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File 134483832571.jpg - (532.52KB , 1536x2048 , IMG_20120813_010502.jpg )
207 No. 207 ID: 7f1363 hide watch expand quickreply [Reply]
I have a Remington Model 31 with a strange muzzle break on it.

Has anyone seen anything similar before?
What variant of M-31 is this?
4 posts omitted. Click Reply to view.
>> No. 214 ID: 609d6f
>>213
Those hold the body IIRC. They used to offer differing length bodies as well, but they weren't as useful as the different choke sizes. There should be a radiused mounting behind it, that is attached to the barrel.

If the choke tube is really stuck, hit it with some Kroil and a little heat. Repeat this a few times and it should loosen up.
>> No. 215 ID: d3c6ff
>Breakchoke
Fuck, do want.
>> No. 216 ID: 7f1363
>>209

Thanks Meplat!
>> No. 217 ID: b2e63f
>>214
Thank you, Meplat. I've been needing to clean the ribs since I inherited it. The gun was made in 1933, and was my great-grandfather's favorite pheasant gun. One of the things I love about it, is there's a rust mark on the receiver from where his thumb would ride while carrying it low.
>> No. 218 ID: 609d6f
A last word about these Cutts.

They not only sold chokes.

They sold a tube called a "spreader". Not a duckbill, but close enough.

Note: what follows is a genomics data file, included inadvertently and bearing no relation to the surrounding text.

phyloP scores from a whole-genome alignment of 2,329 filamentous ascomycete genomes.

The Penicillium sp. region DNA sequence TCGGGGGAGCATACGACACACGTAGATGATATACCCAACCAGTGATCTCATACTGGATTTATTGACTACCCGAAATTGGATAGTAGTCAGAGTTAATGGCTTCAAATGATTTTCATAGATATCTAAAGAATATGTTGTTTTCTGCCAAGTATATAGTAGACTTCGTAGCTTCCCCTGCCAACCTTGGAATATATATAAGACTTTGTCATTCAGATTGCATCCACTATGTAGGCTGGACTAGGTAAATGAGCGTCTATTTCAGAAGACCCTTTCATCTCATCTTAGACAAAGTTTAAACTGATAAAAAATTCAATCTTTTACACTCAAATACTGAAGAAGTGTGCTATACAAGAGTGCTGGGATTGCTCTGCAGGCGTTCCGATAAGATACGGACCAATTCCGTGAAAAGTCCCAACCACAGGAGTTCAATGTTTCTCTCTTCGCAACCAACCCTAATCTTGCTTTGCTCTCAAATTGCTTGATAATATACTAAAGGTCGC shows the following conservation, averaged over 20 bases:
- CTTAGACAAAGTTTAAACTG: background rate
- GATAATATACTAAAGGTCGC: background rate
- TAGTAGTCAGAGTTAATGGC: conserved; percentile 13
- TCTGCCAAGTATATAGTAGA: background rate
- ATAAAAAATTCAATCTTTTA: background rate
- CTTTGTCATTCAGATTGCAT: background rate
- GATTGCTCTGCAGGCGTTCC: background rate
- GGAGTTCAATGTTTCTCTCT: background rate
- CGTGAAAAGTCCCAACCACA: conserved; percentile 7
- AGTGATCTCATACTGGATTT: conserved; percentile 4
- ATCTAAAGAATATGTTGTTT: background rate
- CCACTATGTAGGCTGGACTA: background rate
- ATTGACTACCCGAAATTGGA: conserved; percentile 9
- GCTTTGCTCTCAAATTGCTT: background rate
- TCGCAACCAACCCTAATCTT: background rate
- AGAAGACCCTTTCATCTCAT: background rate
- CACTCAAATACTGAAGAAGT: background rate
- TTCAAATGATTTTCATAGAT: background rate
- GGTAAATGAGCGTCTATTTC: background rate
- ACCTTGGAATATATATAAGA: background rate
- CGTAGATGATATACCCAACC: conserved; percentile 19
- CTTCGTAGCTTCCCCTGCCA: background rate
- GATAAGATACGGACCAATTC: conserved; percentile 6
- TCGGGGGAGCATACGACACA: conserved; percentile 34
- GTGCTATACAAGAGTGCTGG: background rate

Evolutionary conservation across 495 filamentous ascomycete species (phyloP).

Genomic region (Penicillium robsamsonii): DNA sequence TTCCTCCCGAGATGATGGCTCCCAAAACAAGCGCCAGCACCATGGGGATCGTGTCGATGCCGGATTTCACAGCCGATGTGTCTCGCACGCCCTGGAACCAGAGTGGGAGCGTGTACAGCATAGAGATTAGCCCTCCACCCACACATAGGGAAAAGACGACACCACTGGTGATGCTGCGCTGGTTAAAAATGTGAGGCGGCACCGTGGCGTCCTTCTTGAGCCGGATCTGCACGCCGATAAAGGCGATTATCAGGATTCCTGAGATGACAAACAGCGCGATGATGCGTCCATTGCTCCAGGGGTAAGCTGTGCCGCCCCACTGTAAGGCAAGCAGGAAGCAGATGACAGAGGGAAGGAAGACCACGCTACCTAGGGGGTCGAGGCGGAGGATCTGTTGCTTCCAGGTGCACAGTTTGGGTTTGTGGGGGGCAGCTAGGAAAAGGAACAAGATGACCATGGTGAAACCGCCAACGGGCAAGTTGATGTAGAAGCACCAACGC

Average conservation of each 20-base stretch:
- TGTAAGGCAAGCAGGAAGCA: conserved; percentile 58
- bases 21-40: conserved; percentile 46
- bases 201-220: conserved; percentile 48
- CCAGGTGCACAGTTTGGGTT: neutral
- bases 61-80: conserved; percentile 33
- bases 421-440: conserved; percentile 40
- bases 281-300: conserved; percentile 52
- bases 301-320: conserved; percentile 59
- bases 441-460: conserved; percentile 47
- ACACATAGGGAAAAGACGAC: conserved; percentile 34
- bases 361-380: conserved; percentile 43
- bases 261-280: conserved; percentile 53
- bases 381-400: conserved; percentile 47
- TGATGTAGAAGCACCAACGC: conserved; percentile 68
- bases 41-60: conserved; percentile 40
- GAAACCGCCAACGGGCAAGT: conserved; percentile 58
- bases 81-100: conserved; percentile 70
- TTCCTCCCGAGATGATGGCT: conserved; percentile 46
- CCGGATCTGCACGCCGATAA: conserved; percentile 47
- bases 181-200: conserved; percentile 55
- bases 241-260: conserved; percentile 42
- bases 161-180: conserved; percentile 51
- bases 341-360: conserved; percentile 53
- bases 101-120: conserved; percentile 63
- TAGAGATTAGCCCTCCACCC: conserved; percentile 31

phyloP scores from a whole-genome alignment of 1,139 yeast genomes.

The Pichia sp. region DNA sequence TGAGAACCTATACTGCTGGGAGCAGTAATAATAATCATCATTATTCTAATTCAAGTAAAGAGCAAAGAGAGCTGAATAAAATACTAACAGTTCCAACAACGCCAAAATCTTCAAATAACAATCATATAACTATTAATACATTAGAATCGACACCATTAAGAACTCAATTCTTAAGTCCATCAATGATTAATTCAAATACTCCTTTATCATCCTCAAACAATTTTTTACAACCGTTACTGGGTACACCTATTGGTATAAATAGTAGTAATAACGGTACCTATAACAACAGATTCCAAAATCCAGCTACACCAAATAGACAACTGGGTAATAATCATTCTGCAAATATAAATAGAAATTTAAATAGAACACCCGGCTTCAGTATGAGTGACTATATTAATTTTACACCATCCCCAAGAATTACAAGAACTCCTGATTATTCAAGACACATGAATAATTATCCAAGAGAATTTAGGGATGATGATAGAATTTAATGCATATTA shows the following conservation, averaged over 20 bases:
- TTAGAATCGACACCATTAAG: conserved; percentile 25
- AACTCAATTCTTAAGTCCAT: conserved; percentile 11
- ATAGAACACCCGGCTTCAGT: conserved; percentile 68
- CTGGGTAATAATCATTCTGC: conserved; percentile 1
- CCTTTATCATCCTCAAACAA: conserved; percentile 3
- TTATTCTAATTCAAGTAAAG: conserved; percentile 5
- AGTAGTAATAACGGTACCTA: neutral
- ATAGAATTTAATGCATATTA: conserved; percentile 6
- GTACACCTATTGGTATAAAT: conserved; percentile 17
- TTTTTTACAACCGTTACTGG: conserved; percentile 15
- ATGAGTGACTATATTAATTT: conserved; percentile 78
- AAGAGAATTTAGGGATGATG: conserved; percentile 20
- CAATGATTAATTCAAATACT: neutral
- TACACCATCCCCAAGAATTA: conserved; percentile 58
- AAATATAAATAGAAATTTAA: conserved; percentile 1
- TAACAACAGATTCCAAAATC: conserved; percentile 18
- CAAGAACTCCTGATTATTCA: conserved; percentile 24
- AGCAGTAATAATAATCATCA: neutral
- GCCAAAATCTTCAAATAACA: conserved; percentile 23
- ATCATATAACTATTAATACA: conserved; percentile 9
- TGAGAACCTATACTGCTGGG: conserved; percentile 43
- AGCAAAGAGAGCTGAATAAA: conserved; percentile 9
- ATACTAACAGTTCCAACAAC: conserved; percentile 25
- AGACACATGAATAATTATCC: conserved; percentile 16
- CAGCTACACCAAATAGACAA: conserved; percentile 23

File 133794547081.jpg - (45.67KB , 320x240 , 1911.jpg )
48 No. 48 ID: 8a1019 hide watch quickreply [Reply]
hey all was at the range the other day and the RSO showed me this badass app for droids and iphones, not a spam plug here, there are a few free guns and some collections you can buy. it allows you to strip a gun down and reassemble it and it times you anyways check it out
http://noble-empire.com/proj_gd2.php?page=downloads
it called gun dis assembly 2
>> No. 54 ID: 3e4848
Torrent for the demo:
http://thepiratebay.se/torrent/6333727
>> No. 72 ID: 22f64c
Just got this for my iPhone. Freaking love it. It's not exactly good at teaching you how to detail strip a weapon, but it does show you the order in which parts are removed and it does it for some very interesting weapons.

It's more than just that though. You can view the gun in x-ray vision and watch the weapon cycle at varying speeds. You can just plain watch an M16A1 dump a whole mag in real time, or you can go into x-ray mode and slow down time to 10% and watch each part move individually.

The app itself is free and it comes with about a dozen guns. You have to buy other ones. Definitely way more fun watching someone detail strip a Luger instead of playing Angry Birds when you're on the toilet.
>> No. 184 ID: 69ed1e
I downloaded it yesterday. This app is pretty cool once you get used to the controls. Sometimes the order in which you have to take things apart is kind of derp, but whatevs. If a couple other guys wanna chip in, we can pool $50 for an opchan account for the full version of the app. Mite b cool.
>> No. 210 ID: 9e392f
I've actually had this for a while; been using it to help me design some weapons of my own for fun.


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108 No. 108 ID: 4c2259 hide watch expand quickreply [Reply]
Sup. The finish is getting pretty worn on the AK74 pictured here. Bare metal is exposed on the high spots, where the safety rubs, and where the dust cover rubs on the receiver. As well as on the bayonet lug and FSB and various other places. I think it's a parkerized finish. Anyway, if I were to want to refinish, would I have to strip off the remaining park first? I also want it to be more black than the dark grey it is currently.